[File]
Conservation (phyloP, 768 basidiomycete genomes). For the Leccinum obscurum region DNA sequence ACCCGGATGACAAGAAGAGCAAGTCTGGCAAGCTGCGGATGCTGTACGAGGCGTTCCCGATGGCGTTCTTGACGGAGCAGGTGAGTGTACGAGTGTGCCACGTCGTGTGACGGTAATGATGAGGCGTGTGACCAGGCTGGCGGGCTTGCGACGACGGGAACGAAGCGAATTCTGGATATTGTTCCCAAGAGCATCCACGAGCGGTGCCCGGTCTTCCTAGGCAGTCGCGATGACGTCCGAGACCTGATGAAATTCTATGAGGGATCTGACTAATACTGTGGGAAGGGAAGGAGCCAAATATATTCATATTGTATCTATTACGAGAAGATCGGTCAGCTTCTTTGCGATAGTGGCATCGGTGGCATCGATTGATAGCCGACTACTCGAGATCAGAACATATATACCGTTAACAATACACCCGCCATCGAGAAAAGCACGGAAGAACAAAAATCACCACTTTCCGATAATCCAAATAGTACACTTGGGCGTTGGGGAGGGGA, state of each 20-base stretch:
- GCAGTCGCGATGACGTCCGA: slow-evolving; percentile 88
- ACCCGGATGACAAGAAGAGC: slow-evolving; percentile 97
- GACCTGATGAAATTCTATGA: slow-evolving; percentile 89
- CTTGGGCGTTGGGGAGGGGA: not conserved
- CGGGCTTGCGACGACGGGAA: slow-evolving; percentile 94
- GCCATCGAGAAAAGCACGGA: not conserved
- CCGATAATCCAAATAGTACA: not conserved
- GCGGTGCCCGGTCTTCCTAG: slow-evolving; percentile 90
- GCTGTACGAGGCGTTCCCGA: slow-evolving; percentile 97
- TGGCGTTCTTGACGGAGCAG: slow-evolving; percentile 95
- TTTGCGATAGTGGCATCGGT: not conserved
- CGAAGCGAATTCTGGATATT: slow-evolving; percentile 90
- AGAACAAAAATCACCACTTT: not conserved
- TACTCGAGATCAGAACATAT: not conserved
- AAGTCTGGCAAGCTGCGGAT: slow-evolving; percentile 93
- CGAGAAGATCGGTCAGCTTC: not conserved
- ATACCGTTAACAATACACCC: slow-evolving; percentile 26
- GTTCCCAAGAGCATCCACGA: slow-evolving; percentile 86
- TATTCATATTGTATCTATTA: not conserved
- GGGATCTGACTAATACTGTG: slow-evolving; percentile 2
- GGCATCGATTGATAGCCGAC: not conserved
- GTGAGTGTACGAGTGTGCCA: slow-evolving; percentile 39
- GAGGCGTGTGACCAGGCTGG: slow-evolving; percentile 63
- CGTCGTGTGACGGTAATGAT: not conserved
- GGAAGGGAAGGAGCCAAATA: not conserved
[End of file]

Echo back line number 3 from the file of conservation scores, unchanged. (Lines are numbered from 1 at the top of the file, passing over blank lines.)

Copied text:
- ACCCGGATGACAAGAAGAGC: slow-evolving; percentile 97